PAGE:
Sometimes problems come up in our relationships that make us consider the possibility of relationship counselling. Two voices wage war in our minds. One tries to advocate the benefits of couples counselling, while the other tells us that our struggle is a normal part of any relationship. The purpose of this article is to provide an objective means by which you can (hopefully) put that struggle to rest.
This article should start out by recognizing that there is no relationship that could not benefit from couples counselling. Having the external perspective of a trained and experienced professional allows one to look at their relationship in new ways, and ask new questions revealing powerful, valuable, insight. However, unlike checkups at the dentist or doctor, ‘preventative’ couples counselling is not always convenient for couples busy schedules.
So here are a few pieces of wisdom that you can use to determine for yourself if couples counselling is something that could benefit your relationship, or if it is truly needed.
You Can’t Break Out of Negative Patterns
So many aspects of human behavior are circular. This is especially true of human relationships. Just as the sun goes around the world every day, much about who we are, the lives we live, and the relationships we enjoy follow consistent, repeating patterns.
These ‘circles’ follow trigger events. Just as waking and sleeping every day follows the rising and setting of the sun, your behavioral patterns and those of your partner can be marked by certain beginnings.
For some, it’s the dishwasher. Maybe it’s more convenient for your partner to empty it because they get home earlier from work. And yet, without fail, the burden lies on your shoulders every day. As a discrete act, emptying the dishwasher is a pretty easy thing to do, but it’s even easier for your partner, so it’s irritating to have to do.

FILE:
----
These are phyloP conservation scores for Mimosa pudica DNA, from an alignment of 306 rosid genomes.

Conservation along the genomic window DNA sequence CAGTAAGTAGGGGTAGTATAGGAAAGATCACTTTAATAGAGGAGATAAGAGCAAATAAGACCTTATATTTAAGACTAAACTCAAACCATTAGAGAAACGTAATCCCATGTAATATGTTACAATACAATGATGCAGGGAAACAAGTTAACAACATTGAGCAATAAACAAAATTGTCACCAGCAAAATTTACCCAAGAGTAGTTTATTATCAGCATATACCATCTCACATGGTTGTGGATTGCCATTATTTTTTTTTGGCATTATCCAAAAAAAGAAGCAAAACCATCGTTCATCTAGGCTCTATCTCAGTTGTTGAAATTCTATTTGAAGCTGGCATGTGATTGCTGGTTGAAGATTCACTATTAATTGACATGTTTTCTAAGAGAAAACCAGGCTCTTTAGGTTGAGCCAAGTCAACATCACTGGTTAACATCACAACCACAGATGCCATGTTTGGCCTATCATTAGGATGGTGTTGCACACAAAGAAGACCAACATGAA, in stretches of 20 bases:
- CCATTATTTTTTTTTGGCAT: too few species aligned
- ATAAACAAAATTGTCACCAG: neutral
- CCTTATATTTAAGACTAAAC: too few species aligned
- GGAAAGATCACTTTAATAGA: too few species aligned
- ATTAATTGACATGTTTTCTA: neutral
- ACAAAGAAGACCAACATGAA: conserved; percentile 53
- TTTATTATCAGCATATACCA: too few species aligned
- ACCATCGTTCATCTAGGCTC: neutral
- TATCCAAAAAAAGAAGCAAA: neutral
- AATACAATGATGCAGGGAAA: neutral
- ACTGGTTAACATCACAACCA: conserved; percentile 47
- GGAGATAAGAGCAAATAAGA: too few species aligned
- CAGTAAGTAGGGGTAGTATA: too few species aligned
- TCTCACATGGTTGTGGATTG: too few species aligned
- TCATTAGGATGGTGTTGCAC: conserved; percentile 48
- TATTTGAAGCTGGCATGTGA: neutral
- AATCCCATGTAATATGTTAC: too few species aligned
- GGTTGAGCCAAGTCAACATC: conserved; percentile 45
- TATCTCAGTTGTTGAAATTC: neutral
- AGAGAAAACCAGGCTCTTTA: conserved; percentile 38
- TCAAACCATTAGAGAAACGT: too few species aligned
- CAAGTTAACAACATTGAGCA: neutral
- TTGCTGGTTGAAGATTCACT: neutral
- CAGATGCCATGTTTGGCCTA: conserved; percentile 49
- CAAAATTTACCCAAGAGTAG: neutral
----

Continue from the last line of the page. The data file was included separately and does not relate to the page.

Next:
When emptying the dishwasher becomes incorporated into your daily life, it’s becomes no longer a discrete act, but a responsibility that has been placed unjustly on your shoulders. What was irritation builds into rage, and eventually you burst.
For others, it’s driving. Maybe your partner has a problem with emotional control behind the wheel of a car. A single driver not signalling a lane change sends them flying into a rage. They start shouting names and driving erratically, contributing massive stress to your life. You can only take so much, and the desire builds to confront this problem in your partner.
In both of these cases, we see negative emotions are produced as a result of a ‘trigger’ on a consistent basis. Every time one of you neglects to empty the dishwasher, the other gets a little more annoyed. Every time one of you flips out on another driver, the need to address irrational anger gets a little more prominent. Every time something happens, negative emotions predictably occur within your relationship.
Until a breaking point is hit. One of you cant take any more irritation, or any more anger, from the other; and so a burst happens.
This is normal.
What determines whether or not you need couples counselling isn’t the fact that you’re dealing with these pent up emotions. It’s whether or not your relationship can process them in a way that is good for the relationship.